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It's like this, Jim Kelly was telling the media amassed outside the Buffalo Bills' locker room at the Los Angeles Coliseum on Sunday, it's what NFL football is all about. Down by seven to the Raiders, third-and-20 near midfield, the game in its dying moments, 85,000-plus fans trying to drown out your signals. It's something special, see. "I was tired of off-tackle here, off-tackle there," he said. "It was time to go with Jim Kelly, time to let it all hangout."
A little checkoff pass to running back Thurman Thomas picked up 19 yards. A shot to wideout Andre Reed on a crossing route gained 20 more. Two throws later and the Bills were in the end zone, the payoff coming on a nine-yarder to wide receiver James Lofton, and now the game would go to overtime, tied at 27.
One pass was all Kelly needed in the extra period, and it was his best of the day. He hung in the pocket and took a full shot from 245-pound linebacker Winston Moss, who had come in clean on a blitz, but just before going down, Kelly laid the ball in to Reed 31 yards downfield. Three runs for nine yards positioned the Bills for a 42-yard field goal try by Scott Norwood, who had missed all three of his earlier attempts and an extra-point try—plus he had almost botched two other PATs. But this time Norwood's kick was true, and Buffalo had a 30-27 victory.
Now Kelly was talking about how Los Angeles safety Ronnie Lott had tried before the teams were set to psych out Norwood—to break his concentration—by walking in front of holder Frank Reich. "I made my point to Ronnie after the game," said Kelly. "I mean, he's a great player and I have a lot of respect for him, but I told him what he did was a bunch of crap. He said that's what he always does."
Kelly shrugged. He smiled. He stepped off the makeshift platform and walked to the team bus. He's 31 and at the top of his game, and yes, this is what NFL football is all about. The Bills had clinched their fourth-straight AFC East title a week earlier, and after defeating the Raiders, they were 12-2 and closing in on the home field advantage throughout the AFC playoffs. "I can't remember a year that's been as much fun as this one," said Kelly, the conference's highest-rated passer. "It really has. I'm enjoying every minute of it. It's what everyone dreams of."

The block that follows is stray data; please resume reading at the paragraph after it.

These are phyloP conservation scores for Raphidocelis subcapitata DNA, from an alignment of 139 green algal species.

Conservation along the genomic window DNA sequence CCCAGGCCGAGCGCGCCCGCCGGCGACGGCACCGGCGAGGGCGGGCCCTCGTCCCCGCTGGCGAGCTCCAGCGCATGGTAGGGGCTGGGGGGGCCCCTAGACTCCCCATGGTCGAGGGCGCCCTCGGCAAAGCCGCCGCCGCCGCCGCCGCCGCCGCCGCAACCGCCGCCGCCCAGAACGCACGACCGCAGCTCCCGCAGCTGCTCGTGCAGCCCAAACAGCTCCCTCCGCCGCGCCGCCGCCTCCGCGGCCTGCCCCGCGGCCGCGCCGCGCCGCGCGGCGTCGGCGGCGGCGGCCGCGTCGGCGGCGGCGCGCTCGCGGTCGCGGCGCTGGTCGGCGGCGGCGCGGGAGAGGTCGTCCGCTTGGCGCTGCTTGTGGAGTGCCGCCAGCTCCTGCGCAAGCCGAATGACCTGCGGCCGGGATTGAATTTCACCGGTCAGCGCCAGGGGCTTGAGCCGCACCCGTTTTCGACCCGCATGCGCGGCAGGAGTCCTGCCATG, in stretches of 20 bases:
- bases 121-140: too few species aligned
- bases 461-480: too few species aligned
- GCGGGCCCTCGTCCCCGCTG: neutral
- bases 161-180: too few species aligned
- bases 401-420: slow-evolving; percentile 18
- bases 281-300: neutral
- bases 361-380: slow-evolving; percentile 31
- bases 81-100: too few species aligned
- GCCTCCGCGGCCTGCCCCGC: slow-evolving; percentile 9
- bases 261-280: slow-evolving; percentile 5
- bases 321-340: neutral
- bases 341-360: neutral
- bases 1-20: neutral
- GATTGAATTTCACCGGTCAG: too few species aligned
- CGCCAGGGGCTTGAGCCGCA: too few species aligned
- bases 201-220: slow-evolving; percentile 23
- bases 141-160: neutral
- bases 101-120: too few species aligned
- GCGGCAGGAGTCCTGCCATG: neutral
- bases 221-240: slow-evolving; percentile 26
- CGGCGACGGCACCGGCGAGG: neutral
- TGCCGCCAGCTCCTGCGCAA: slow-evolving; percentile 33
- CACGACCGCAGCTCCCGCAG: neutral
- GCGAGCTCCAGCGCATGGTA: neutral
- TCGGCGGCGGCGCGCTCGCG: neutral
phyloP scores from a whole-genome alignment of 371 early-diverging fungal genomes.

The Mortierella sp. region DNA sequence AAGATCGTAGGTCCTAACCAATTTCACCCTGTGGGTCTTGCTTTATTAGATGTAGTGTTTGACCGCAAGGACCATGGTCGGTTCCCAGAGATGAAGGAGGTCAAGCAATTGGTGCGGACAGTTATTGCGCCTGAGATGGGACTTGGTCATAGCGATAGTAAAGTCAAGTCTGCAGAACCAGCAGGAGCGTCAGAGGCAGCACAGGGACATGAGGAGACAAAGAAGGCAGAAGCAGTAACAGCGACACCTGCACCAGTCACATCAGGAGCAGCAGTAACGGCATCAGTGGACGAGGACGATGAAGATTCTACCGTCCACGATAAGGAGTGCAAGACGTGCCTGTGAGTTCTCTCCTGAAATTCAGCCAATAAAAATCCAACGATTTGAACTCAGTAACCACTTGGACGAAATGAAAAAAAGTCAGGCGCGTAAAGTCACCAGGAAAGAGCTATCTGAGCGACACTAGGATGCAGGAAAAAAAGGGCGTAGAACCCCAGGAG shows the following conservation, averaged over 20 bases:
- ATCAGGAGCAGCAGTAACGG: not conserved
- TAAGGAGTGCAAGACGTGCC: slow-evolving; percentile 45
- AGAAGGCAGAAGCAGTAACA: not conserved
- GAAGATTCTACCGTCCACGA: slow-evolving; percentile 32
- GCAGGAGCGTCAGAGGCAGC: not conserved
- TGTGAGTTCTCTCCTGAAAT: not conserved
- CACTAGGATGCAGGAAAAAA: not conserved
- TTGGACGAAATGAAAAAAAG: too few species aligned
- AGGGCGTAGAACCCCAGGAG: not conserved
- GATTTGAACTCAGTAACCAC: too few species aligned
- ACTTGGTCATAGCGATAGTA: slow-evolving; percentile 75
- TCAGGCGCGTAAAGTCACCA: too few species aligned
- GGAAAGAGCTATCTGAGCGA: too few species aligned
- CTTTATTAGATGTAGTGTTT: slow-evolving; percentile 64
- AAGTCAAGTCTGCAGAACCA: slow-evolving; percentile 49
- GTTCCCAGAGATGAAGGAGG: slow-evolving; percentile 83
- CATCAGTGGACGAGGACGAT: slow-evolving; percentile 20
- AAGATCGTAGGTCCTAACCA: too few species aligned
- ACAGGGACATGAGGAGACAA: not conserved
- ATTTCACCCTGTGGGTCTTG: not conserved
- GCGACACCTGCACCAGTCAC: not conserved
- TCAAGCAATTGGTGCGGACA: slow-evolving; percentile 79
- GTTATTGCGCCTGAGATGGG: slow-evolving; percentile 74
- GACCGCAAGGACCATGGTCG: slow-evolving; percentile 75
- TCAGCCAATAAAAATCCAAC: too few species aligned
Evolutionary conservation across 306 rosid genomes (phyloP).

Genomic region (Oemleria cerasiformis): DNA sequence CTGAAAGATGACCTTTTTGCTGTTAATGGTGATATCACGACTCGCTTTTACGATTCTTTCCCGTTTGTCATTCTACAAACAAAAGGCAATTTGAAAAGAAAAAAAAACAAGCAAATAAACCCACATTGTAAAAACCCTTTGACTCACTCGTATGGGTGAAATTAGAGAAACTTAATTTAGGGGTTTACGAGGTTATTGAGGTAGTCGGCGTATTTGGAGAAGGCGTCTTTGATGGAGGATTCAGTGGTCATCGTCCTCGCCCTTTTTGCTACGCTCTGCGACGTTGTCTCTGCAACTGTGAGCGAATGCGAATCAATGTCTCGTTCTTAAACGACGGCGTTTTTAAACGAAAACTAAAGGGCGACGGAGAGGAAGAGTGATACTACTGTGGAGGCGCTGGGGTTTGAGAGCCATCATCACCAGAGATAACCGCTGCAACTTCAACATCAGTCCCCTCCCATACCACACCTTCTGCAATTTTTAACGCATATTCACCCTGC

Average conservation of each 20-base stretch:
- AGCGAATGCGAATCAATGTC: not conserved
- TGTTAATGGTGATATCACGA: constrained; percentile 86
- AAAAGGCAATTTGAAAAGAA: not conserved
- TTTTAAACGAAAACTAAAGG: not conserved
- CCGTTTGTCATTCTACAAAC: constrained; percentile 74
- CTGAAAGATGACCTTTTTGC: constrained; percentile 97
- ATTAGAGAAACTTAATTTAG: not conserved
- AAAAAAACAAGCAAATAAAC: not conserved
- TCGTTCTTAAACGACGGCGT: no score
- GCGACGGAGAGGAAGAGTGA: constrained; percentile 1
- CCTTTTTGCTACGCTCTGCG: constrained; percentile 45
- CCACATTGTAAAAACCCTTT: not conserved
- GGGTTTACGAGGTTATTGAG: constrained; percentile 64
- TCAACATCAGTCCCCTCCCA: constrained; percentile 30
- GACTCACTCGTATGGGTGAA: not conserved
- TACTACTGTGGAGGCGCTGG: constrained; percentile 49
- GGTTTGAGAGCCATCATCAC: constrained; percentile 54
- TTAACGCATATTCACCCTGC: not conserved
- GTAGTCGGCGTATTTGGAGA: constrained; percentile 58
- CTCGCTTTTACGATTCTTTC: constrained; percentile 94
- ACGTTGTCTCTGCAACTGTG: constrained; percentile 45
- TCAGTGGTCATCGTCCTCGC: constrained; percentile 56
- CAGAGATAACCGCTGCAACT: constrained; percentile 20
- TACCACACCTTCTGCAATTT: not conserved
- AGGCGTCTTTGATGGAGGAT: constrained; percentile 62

Across the hall, in the Raider locker room, another story was being told, but this one had no happy ending, no joy. Jay Schroeder had blown the game. His last two passes were intercepted, one in the final 30 seconds of regulation time, after Lofton had scored, and one in overtime that had set up Buffalo's winning field goal. Two long heaves, neither of which had a chance, both into double coverage.
"The one in regulation time, the one Nate Odomes intercepted," said Bills free safety Mark Kelso, "I don't know why Schroeder threw it. I was leaning hard into the receiver, Willie Gault, and Nate had him underneath. The thing you certainly don't want to do at that point is to underthrow it." Odomes returned the interception to the Los Angeles 12, setting up...Norwood's third missed field goal, from 36 yards with 11 seconds remaining in regulation.
Kelso picked off the interception in overtime, at the Buffalo 36. "That one was like a gift," he said. The ball came right to Kelso, instead of to Raider wideout Tim Brown.
"It's got to be a tough locker room over there," said Bills general manager Bill Polian. "I mean the stares across the room. It's got to be tough for Schroeder."
Whatever misery Schroeder was feeling wasn't showing. He's 30, and he's struggling. Why, Schroeder was asked, did you put up those two balls like that? "The second one was like a punt; it didn't hurt us that bad," he said matter-of-factly. "The first one? It never should have been thrown. I don't know—you try to make a big play."